The strength of a cipher is directly correlated to the number of possible keys.  With so many possible keys, no common computer could possibly decrypt a DES encrypted cipher.  Most powerful computers are capable of finding the correct key when the number of possible keys is only 1,000,000.  By limiting the number of possible keys to a number higher than what a typical computer is capable of breaking, the NSA justified its decision.  The DES was created so that all businesses could communicate securely and reliably.  Even with a limit on the number of possible keys, the same goal was achieved.  Though the security was less than optimal, the security would still be unbreakable.   More importantly, if the DES were too strong, the government and NSA would be incapable of tapping information.  As we’ve previously discussed in Little Brother, there are times where the government needs full access to all forms of communication.  If the NSA did not limit the number of possible keys, it would put domestic and international security at risk.  In this way, the NSA was justified in making sure it was weak enough that they could break it.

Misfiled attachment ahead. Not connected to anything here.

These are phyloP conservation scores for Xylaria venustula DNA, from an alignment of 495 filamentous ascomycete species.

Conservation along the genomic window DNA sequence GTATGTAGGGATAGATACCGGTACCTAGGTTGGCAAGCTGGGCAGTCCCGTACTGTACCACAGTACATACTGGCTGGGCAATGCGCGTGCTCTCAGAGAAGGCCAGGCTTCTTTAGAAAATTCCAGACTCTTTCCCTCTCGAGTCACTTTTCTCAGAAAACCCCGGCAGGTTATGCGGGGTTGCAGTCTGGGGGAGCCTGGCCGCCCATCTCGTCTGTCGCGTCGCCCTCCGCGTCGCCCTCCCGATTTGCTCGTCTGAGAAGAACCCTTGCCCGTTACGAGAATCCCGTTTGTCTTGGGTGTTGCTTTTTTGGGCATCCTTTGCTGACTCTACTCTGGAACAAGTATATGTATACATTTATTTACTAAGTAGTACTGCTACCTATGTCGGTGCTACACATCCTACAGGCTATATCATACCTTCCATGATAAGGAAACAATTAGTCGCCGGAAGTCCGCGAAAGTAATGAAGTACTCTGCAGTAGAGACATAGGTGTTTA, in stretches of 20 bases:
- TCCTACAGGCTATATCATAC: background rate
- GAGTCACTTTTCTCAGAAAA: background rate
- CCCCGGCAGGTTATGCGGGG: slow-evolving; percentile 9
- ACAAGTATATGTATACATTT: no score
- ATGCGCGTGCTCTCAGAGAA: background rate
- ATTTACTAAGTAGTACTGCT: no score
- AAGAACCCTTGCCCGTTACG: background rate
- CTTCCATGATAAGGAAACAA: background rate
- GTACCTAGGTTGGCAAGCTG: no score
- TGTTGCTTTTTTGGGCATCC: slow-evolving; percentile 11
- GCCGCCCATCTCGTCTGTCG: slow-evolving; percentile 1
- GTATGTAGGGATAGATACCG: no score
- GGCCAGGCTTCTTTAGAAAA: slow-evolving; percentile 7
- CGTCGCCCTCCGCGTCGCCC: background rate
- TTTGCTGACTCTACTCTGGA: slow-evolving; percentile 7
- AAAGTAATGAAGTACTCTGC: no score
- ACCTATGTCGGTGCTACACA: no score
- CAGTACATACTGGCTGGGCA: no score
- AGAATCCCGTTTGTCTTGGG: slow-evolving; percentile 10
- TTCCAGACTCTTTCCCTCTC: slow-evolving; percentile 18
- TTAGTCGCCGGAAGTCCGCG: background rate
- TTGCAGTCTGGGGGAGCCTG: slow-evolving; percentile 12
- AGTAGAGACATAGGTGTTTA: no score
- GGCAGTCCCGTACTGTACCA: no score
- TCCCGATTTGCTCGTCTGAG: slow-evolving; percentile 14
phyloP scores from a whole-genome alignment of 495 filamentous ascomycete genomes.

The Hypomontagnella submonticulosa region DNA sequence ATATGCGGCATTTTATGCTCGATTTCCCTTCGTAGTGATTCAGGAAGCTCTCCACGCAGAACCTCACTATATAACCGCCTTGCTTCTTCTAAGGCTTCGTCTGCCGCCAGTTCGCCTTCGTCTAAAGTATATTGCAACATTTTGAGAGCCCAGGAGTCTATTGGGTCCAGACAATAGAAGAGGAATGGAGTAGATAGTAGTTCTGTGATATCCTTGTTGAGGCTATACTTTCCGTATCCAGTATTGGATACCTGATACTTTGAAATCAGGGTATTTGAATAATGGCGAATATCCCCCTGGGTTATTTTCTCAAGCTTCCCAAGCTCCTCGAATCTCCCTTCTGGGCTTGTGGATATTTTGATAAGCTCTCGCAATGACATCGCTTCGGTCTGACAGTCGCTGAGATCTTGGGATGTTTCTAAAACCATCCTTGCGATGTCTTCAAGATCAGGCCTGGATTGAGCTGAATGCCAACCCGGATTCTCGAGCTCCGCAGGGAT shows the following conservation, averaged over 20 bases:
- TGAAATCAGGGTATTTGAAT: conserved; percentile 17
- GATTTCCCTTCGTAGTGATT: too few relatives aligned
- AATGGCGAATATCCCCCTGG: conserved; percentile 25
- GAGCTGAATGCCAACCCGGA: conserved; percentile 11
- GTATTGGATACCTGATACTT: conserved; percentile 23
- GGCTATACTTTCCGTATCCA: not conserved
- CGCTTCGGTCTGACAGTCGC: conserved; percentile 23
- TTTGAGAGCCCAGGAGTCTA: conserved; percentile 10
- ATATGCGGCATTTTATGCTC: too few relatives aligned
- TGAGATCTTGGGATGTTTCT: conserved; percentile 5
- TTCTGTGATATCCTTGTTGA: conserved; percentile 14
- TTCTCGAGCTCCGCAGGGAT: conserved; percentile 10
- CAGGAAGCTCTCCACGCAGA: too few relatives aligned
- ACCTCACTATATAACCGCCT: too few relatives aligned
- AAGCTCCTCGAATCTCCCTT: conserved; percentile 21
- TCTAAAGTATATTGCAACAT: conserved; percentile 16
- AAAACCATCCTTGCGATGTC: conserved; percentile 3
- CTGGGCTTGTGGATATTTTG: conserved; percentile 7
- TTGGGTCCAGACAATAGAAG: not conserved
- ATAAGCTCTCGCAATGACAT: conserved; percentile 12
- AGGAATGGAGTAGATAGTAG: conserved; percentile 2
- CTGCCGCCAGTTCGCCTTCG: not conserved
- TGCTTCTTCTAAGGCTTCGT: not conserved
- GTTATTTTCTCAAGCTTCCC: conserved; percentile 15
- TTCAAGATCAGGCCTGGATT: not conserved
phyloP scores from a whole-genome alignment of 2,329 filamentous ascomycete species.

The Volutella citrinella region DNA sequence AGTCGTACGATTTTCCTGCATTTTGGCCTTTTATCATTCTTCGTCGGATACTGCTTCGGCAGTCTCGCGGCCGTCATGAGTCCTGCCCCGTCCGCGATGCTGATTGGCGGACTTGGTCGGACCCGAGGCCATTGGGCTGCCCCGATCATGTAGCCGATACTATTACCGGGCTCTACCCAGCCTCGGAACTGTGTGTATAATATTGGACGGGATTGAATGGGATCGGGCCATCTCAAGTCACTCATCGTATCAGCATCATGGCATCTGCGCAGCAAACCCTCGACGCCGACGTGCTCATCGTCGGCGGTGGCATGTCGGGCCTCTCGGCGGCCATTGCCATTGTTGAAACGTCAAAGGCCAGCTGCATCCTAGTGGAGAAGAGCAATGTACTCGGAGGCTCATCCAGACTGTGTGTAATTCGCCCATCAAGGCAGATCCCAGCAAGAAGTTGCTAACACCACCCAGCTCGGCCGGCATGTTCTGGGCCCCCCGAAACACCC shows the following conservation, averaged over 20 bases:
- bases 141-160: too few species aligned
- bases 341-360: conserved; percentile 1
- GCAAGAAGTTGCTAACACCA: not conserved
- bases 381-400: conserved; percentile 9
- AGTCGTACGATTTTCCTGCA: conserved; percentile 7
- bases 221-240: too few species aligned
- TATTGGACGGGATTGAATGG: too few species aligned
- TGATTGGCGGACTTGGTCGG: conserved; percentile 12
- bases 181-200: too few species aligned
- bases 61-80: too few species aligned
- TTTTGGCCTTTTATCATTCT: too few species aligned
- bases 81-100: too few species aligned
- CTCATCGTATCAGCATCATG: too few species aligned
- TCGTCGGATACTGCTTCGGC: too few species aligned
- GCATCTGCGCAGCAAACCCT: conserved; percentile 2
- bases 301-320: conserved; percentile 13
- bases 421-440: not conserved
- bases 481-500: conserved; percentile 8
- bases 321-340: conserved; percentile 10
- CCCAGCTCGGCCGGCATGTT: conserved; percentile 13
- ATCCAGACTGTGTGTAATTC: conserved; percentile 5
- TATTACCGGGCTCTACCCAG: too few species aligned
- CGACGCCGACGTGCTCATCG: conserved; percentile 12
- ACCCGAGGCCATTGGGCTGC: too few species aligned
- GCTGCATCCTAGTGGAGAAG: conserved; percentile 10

Image: "Bokeh Command" by Robert S. Donovan, Flickr (CC)

The Cost of Safety

Though almost every American instinctively cringes at the mention of government limiting freedoms and invading privacy, I believe that often this invasion of privacy is a necessary evil to ensure safety. By limiting the DES, or Data Encryption Standard, to 56 bits or less for civilian business use, the NSA ensured that they would be able to crack an encryption through brute force if needed. Though this meant that businesses would be less secure, it also meant that the NSA would be able to investigate any dubious behavior by cracking the encryption. This is only a small example of the greater debate of privacy vs security. Unfortunately, it is almost impossible for a government to ensure both privacy and security; one must be greater than the other.

"Privacy" by Alan Cleaver